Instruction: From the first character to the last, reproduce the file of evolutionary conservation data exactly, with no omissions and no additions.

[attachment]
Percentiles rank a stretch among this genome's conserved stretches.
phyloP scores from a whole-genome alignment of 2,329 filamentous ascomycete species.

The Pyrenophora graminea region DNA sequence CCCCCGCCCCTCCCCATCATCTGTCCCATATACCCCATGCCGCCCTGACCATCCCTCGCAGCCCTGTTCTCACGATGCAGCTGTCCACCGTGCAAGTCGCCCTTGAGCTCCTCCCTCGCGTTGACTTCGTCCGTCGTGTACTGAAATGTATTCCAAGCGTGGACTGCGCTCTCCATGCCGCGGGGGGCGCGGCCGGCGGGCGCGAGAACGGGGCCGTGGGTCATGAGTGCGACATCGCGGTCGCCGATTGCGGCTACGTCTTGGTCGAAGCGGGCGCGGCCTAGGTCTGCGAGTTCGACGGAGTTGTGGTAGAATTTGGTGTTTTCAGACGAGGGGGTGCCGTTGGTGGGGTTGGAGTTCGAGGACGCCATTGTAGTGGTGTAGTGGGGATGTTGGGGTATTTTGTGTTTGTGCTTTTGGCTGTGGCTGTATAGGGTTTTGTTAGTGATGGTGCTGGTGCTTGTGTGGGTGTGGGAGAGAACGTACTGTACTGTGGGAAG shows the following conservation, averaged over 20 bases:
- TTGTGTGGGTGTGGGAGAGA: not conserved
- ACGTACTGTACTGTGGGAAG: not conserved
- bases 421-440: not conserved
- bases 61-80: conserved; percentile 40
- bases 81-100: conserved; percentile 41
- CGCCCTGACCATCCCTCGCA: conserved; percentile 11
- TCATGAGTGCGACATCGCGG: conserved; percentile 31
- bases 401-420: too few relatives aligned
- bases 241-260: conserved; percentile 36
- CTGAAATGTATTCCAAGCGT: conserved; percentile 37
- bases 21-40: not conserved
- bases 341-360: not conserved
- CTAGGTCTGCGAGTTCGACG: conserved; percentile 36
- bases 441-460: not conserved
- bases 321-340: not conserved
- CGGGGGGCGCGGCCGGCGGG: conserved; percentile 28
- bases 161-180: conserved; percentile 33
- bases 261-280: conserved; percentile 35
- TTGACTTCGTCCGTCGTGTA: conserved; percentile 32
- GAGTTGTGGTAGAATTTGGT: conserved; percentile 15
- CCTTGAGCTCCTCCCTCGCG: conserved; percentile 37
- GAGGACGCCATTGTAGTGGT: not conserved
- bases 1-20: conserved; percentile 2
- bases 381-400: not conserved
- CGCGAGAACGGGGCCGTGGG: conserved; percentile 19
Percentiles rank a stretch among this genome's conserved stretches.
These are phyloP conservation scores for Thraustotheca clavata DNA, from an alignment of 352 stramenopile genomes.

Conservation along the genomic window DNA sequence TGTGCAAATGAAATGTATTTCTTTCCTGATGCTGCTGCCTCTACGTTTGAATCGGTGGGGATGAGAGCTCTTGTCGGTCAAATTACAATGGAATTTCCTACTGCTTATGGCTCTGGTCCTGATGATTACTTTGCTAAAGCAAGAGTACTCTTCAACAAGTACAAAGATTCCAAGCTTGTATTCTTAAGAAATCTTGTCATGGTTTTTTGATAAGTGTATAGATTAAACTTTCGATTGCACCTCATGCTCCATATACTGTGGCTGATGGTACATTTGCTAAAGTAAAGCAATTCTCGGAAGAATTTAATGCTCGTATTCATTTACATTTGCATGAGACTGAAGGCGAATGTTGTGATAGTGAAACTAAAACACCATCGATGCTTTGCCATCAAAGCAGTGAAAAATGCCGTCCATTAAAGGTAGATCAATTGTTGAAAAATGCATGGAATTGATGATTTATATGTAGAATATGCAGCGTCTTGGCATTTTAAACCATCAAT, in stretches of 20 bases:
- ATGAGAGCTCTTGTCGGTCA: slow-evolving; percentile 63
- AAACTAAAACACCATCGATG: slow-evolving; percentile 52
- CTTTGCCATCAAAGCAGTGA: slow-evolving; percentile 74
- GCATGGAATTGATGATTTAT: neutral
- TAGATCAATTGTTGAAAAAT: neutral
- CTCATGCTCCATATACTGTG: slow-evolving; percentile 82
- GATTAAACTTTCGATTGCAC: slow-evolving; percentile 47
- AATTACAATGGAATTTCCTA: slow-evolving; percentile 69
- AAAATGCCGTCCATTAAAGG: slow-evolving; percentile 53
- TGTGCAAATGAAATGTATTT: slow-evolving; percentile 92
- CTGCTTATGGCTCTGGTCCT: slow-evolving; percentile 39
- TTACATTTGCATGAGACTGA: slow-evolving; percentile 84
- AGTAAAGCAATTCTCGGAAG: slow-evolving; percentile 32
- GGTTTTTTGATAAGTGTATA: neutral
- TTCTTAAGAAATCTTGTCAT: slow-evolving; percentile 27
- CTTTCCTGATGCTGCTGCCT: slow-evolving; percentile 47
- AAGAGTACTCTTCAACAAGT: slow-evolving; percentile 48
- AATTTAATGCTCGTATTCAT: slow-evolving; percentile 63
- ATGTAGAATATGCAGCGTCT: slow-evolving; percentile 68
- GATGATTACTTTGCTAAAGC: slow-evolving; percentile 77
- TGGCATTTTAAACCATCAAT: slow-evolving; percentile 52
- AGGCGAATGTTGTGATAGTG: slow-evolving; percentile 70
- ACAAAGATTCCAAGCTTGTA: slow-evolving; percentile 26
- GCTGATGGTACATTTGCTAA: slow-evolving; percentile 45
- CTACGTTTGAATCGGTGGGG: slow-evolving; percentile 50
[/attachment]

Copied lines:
Percentiles rank a stretch among this genome's conserved stretches.
phyloP scores from a whole-genome alignment of 2,329 filamentous ascomycete species.

The Pyrenophora graminea region DNA sequence CCCCCGCCCCTCCCCATCATCTGTCCCATATACCCCATGCCGCCCTGACCATCCCTCGCAGCCCTGTTCTCACGATGCAGCTGTCCACCGTGCAAGTCGCCCTTGAGCTCCTCCCTCGCGTTGACTTCGTCCGTCGTGTACTGAAATGTATTCCAAGCGTGGACTGCGCTCTCCATGCCGCGGGGGGCGCGGCCGGCGGGCGCGAGAACGGGGCCGTGGGTCATGAGTGCGACATCGCGGTCGCCGATTGCGGCTACGTCTTGGTCGAAGCGGGCGCGGCCTAGGTCTGCGAGTTCGACGGAGTTGTGGTAGAATTTGGTGTTTTCAGACGAGGGGGTGCCGTTGGTGGGGTTGGAGTTCGAGGACGCCATTGTAGTGGTGTAGTGGGGATGTTGGGGTATTTTGTGTTTGTGCTTTTGGCTGTGGCTGTATAGGGTTTTGTTAGTGATGGTGCTGGTGCTTGTGTGGGTGTGGGAGAGAACGTACTGTACTGTGGGAAG shows the following conservation, averaged over 20 bases:
- TTGTGTGGGTGTGGGAGAGA: not conserved
- ACGTACTGTACTGTGGGAAG: not conserved
- bases 421-440: not conserved
- bases 61-80: conserved; percentile 40
- bases 81-100: conserved; percentile 41
- CGCCCTGACCATCCCTCGCA: conserved; percentile 11
- TCATGAGTGCGACATCGCGG: conserved; percentile 31
- bases 401-420: too few relatives aligned
- bases 241-260: conserved; percentile 36
- CTGAAATGTATTCCAAGCGT: conserved; percentile 37
- bases 21-40: not conserved
- bases 341-360: not conserved
- CTAGGTCTGCGAGTTCGACG: conserved; percentile 36
- bases 441-460: not conserved
- bases 321-340: not conserved
- CGGGGGGCGCGGCCGGCGGG: conserved; percentile 28
- bases 161-180: conserved; percentile 33
- bases 261-280: conserved; percentile 35
- TTGACTTCGTCCGTCGTGTA: conserved; percentile 32
- GAGTTGTGGTAGAATTTGGT: conserved; percentile 15
- CCTTGAGCTCCTCCCTCGCG: conserved; percentile 37
- GAGGACGCCATTGTAGTGGT: not conserved
- bases 1-20: conserved; percentile 2
- bases 381-400: not conserved
- CGCGAGAACGGGGCCGTGGG: conserved; percentile 19
Percentiles rank a stretch among this genome's conserved stretches.
These are phyloP conservation scores for Thraustotheca clavata DNA, from an alignment of 352 stramenopile genomes.

Conservation along the genomic window DNA sequence TGTGCAAATGAAATGTATTTCTTTCCTGATGCTGCTGCCTCTACGTTTGAATCGGTGGGGATGAGAGCTCTTGTCGGTCAAATTACAATGGAATTTCCTACTGCTTATGGCTCTGGTCCTGATGATTACTTTGCTAAAGCAAGAGTACTCTTCAACAAGTACAAAGATTCCAAGCTTGTATTCTTAAGAAATCTTGTCATGGTTTTTTGATAAGTGTATAGATTAAACTTTCGATTGCACCTCATGCTCCATATACTGTGGCTGATGGTACATTTGCTAAAGTAAAGCAATTCTCGGAAGAATTTAATGCTCGTATTCATTTACATTTGCATGAGACTGAAGGCGAATGTTGTGATAGTGAAACTAAAACACCATCGATGCTTTGCCATCAAAGCAGTGAAAAATGCCGTCCATTAAAGGTAGATCAATTGTTGAAAAATGCATGGAATTGATGATTTATATGTAGAATATGCAGCGTCTTGGCATTTTAAACCATCAAT, in stretches of 20 bases:
- ATGAGAGCTCTTGTCGGTCA: slow-evolving; percentile 63
- AAACTAAAACACCATCGATG: slow-evolving; percentile 52
- CTTTGCCATCAAAGCAGTGA: slow-evolving; percentile 74
- GCATGGAATTGATGATTTAT: neutral
- TAGATCAATTGTTGAAAAAT: neutral
- CTCATGCTCCATATACTGTG: slow-evolving; percentile 82
- GATTAAACTTTCGATTGCAC: slow-evolving; percentile 47
- AATTACAATGGAATTTCCTA: slow-evolving; percentile 69
- AAAATGCCGTCCATTAAAGG: slow-evolving; percentile 53
- TGTGCAAATGAAATGTATTT: slow-evolving; percentile 92
- CTGCTTATGGCTCTGGTCCT: slow-evolving; percentile 39
- TTACATTTGCATGAGACTGA: slow-evolving; percentile 84
- AGTAAAGCAATTCTCGGAAG: slow-evolving; percentile 32
- GGTTTTTTGATAAGTGTATA: neutral
- TTCTTAAGAAATCTTGTCAT: slow-evolving; percentile 27
- CTTTCCTGATGCTGCTGCCT: slow-evolving; percentile 47
- AAGAGTACTCTTCAACAAGT: slow-evolving; percentile 48
- AATTTAATGCTCGTATTCAT: slow-evolving; percentile 63
- ATGTAGAATATGCAGCGTCT: slow-evolving; percentile 68
- GATGATTACTTTGCTAAAGC: slow-evolving; percentile 77
- TGGCATTTTAAACCATCAAT: slow-evolving; percentile 52
- AGGCGAATGTTGTGATAGTG: slow-evolving; percentile 70
- ACAAAGATTCCAAGCTTGTA: slow-evolving; percentile 26
- GCTGATGGTACATTTGCTAA: slow-evolving; percentile 45
- CTACGTTTGAATCGGTGGGG: slow-evolving; percentile 50